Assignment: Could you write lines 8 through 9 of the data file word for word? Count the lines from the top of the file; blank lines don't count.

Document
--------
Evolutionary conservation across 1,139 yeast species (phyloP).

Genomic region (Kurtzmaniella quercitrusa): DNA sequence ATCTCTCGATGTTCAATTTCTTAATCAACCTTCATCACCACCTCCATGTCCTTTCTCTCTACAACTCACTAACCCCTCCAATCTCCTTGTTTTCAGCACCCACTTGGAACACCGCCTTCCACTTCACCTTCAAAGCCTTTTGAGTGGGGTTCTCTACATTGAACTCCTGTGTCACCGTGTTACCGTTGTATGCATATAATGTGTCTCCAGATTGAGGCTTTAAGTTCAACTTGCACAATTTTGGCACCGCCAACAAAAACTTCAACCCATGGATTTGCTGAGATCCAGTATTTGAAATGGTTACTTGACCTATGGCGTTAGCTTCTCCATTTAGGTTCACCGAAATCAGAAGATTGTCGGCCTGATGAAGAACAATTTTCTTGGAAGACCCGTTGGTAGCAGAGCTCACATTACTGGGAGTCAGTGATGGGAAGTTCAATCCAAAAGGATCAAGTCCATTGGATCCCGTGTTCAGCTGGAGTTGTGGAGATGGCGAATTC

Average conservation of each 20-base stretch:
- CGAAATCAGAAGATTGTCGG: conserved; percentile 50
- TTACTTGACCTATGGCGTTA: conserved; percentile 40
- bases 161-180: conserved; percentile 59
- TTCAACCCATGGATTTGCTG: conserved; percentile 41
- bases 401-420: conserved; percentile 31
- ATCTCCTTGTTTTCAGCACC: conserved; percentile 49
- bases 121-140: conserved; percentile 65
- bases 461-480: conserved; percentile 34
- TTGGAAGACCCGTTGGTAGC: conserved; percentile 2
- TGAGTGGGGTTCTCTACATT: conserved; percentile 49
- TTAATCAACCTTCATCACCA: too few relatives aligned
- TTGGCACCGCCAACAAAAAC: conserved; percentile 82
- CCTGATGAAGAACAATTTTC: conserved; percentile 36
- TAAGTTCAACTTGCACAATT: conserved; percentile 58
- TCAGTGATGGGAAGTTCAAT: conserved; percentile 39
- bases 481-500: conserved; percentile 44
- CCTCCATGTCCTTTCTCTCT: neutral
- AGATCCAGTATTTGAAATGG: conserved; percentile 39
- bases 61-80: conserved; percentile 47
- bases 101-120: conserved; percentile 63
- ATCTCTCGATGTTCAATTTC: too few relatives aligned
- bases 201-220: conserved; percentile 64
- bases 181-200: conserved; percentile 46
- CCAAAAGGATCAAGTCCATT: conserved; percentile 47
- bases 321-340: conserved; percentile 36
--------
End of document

- bases 401-420: conserved; percentile 31
- ATCTCCTTGTTTTCAGCACC: conserved; percentile 49